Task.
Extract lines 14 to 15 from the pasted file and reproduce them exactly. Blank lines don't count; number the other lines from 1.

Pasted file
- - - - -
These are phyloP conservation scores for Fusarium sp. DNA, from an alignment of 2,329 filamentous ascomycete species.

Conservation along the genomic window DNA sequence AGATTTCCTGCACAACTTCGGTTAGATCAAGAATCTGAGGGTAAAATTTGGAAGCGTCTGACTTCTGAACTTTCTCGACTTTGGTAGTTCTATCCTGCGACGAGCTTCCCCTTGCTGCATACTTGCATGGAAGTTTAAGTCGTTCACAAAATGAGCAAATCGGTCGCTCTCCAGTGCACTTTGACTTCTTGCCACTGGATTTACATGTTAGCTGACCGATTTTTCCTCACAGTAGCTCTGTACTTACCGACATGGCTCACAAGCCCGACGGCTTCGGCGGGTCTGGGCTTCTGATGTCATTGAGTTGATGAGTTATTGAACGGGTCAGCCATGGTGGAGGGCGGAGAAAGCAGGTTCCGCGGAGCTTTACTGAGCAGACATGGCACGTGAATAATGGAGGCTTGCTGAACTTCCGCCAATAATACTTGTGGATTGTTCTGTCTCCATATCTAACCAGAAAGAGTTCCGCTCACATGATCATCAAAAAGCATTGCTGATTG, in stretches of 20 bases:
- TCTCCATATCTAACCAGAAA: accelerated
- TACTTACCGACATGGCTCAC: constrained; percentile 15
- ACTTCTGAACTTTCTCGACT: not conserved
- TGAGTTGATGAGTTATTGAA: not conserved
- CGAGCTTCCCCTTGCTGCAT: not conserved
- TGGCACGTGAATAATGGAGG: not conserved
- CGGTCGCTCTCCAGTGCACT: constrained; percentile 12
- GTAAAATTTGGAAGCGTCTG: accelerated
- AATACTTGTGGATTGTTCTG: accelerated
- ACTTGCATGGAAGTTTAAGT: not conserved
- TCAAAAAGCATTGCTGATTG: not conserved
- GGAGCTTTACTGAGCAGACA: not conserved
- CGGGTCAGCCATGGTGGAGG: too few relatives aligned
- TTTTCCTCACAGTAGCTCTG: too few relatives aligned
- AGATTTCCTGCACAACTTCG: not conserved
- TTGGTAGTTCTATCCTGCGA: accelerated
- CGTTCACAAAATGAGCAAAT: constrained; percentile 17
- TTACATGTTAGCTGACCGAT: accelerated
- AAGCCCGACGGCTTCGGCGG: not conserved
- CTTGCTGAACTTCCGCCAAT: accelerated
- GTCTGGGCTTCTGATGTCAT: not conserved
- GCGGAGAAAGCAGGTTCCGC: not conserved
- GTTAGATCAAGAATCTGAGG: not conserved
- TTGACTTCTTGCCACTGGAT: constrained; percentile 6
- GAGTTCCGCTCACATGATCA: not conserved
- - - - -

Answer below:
- GGAGCTTTACTGAGCAGACA: not conserved
- CGGGTCAGCCATGGTGGAGG: too few relatives aligned